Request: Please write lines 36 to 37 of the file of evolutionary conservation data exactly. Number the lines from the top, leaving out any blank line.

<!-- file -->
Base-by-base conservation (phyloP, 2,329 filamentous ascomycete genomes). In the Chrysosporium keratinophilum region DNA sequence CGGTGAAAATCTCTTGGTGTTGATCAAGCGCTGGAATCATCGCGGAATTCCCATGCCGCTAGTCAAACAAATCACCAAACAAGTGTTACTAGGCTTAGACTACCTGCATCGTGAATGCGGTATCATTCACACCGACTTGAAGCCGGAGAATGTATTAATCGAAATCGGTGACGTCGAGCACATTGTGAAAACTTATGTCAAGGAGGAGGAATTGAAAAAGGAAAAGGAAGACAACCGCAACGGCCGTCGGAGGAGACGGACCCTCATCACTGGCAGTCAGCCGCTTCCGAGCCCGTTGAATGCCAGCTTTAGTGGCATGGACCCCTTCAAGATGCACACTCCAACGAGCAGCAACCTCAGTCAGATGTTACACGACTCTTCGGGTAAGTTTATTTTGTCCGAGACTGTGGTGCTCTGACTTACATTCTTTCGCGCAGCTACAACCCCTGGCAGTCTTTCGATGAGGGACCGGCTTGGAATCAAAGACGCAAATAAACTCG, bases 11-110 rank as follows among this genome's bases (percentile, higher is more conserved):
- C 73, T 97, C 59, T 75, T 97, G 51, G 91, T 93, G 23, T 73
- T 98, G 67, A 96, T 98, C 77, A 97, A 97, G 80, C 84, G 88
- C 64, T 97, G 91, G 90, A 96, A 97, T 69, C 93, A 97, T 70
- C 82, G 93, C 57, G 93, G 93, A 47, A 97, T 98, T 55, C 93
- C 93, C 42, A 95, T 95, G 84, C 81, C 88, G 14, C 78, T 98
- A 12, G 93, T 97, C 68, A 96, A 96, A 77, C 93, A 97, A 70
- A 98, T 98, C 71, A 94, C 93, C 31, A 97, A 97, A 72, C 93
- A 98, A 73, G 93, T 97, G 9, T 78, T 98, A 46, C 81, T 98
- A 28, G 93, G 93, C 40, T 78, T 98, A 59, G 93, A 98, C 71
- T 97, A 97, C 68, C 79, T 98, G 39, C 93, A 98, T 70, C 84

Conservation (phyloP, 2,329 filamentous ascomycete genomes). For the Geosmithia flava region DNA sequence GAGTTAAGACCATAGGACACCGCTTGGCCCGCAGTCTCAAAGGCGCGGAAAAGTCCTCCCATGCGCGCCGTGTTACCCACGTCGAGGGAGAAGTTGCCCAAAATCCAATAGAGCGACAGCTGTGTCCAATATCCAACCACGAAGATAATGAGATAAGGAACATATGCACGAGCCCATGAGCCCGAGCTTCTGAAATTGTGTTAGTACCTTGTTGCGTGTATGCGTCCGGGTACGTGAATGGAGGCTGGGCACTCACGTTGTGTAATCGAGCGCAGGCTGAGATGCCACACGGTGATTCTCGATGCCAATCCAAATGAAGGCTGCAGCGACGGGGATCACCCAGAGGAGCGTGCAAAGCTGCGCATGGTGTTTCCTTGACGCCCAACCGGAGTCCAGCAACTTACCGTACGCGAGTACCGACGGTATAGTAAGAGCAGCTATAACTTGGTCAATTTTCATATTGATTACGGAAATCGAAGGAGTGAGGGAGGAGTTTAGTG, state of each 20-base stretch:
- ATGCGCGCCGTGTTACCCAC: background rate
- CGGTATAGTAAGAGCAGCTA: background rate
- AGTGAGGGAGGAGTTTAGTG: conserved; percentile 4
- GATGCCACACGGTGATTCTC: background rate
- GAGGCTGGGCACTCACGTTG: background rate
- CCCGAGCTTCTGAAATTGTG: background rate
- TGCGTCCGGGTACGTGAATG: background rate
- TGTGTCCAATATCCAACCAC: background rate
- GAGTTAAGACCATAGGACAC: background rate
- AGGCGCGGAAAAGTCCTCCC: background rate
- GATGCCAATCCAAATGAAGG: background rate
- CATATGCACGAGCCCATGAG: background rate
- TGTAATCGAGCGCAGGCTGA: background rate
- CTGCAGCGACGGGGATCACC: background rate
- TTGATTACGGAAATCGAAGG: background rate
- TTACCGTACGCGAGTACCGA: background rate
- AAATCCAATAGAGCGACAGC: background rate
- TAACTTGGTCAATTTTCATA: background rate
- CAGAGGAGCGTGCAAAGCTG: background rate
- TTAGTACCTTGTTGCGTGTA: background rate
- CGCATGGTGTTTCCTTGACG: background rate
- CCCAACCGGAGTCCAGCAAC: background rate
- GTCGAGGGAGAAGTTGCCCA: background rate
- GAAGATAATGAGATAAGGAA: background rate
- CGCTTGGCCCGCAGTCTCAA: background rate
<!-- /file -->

- GAAGATAATGAGATAAGGAA: background rate
- CGCTTGGCCCGCAGTCTCAA: background rate